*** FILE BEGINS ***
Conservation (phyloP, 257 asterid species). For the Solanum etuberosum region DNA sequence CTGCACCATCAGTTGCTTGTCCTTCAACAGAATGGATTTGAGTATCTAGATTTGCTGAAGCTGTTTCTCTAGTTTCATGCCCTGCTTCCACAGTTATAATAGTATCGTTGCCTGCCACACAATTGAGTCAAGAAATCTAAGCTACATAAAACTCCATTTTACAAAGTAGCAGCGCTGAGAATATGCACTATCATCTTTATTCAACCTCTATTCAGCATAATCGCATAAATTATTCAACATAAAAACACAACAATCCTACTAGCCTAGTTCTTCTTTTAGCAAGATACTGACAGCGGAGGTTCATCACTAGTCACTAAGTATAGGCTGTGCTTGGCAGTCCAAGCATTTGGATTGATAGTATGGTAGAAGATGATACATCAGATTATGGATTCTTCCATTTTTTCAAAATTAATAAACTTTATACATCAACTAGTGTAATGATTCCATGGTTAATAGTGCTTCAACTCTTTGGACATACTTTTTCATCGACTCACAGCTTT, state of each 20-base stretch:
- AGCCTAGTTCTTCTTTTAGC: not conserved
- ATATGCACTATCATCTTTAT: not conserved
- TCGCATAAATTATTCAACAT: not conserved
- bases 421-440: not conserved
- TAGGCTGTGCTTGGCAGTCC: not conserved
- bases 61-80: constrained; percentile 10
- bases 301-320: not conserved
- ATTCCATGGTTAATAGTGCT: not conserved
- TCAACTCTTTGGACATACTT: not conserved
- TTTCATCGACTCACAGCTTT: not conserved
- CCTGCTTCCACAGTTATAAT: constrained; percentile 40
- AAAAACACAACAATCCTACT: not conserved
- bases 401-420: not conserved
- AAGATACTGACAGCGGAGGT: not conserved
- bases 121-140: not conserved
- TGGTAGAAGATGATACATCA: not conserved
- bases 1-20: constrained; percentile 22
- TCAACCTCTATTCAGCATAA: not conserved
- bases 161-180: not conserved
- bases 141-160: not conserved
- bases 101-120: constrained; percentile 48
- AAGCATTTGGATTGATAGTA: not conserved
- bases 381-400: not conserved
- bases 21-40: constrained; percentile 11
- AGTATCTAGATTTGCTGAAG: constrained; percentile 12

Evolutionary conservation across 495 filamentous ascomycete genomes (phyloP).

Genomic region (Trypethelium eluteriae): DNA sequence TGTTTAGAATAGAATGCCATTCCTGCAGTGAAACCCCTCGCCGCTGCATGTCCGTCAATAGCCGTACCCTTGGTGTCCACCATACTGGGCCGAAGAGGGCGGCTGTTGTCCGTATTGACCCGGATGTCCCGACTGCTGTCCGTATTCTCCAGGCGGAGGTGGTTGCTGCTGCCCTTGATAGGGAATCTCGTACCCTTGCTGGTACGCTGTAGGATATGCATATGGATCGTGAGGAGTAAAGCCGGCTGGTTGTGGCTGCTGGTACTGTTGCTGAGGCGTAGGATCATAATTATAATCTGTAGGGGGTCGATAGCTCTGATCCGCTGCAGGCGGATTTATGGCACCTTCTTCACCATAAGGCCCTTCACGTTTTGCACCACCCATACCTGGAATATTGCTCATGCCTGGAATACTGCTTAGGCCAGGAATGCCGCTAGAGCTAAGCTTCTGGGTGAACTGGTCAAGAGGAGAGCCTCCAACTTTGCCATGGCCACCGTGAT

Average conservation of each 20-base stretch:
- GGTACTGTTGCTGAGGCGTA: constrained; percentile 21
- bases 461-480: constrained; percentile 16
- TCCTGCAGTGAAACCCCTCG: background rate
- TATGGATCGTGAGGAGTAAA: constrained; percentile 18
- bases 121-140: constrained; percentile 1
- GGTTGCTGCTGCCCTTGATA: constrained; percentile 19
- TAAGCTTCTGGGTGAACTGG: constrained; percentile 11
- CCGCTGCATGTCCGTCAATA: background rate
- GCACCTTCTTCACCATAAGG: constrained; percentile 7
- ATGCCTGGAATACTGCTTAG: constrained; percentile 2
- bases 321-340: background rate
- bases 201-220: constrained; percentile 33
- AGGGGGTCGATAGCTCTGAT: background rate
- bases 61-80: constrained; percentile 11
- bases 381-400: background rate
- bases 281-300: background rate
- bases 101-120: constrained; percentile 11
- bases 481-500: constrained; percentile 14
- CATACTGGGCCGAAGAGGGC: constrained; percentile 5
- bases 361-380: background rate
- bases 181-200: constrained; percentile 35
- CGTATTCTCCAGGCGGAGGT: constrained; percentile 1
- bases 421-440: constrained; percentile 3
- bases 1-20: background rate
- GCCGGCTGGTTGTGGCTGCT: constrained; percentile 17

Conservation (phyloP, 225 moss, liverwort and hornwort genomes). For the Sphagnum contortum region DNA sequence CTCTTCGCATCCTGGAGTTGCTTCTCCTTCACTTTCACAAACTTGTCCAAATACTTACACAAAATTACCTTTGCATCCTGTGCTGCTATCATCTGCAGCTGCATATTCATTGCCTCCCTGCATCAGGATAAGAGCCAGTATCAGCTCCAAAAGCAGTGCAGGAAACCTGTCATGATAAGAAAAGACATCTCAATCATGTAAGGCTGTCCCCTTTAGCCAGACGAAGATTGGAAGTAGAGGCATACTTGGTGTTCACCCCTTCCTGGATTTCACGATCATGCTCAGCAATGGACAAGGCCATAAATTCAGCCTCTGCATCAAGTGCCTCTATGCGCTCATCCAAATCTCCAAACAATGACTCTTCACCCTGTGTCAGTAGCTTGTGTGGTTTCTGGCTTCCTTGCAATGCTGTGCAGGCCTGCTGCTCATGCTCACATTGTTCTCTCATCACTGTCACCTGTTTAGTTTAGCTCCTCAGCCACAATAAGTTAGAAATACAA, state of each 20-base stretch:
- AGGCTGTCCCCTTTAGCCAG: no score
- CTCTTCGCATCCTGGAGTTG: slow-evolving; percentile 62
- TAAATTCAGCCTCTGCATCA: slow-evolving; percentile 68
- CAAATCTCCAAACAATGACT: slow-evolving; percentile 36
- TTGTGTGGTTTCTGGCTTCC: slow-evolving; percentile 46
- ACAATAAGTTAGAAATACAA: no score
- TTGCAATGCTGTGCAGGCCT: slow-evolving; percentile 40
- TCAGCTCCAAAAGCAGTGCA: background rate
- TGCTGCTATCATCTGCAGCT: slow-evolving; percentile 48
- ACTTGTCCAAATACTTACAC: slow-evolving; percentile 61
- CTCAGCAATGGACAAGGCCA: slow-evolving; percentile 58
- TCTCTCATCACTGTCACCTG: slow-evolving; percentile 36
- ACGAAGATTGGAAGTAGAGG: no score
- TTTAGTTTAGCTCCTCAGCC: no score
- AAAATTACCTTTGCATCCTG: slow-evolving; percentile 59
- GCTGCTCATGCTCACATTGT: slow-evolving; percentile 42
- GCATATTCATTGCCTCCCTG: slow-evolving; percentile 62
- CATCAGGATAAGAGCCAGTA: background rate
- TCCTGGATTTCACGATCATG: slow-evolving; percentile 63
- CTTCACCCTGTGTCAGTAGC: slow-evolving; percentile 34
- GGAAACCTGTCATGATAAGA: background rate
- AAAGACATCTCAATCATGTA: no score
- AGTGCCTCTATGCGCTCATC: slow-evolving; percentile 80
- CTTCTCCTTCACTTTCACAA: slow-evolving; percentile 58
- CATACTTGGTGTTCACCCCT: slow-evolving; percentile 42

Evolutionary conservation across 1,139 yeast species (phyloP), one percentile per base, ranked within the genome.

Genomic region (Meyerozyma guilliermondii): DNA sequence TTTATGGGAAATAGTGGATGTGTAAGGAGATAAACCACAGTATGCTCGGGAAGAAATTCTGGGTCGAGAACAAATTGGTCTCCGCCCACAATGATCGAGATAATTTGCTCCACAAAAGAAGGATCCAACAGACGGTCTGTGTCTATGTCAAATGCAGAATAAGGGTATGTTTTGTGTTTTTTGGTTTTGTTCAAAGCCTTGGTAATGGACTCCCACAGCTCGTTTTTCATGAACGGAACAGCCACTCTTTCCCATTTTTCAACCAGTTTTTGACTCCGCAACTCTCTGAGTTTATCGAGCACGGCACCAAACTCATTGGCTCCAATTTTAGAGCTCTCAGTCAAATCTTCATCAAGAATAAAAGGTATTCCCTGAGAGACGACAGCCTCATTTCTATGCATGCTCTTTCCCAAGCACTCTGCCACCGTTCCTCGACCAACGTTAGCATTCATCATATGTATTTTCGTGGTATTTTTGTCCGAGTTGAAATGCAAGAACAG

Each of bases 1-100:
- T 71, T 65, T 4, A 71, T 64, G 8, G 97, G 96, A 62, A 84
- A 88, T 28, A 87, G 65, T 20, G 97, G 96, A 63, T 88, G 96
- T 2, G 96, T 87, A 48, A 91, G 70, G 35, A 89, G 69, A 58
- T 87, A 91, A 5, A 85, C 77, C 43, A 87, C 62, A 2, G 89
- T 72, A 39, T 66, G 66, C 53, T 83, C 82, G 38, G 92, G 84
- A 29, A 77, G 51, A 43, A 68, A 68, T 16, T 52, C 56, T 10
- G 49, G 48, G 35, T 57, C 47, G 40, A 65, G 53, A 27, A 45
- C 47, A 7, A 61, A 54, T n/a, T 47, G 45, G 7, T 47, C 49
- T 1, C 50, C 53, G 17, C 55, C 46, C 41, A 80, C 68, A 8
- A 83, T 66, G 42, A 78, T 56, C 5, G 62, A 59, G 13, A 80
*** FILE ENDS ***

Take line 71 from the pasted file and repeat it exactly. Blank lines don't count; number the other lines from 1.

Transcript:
- GCTGCTCATGCTCACATTGT: slow-evolving; percentile 42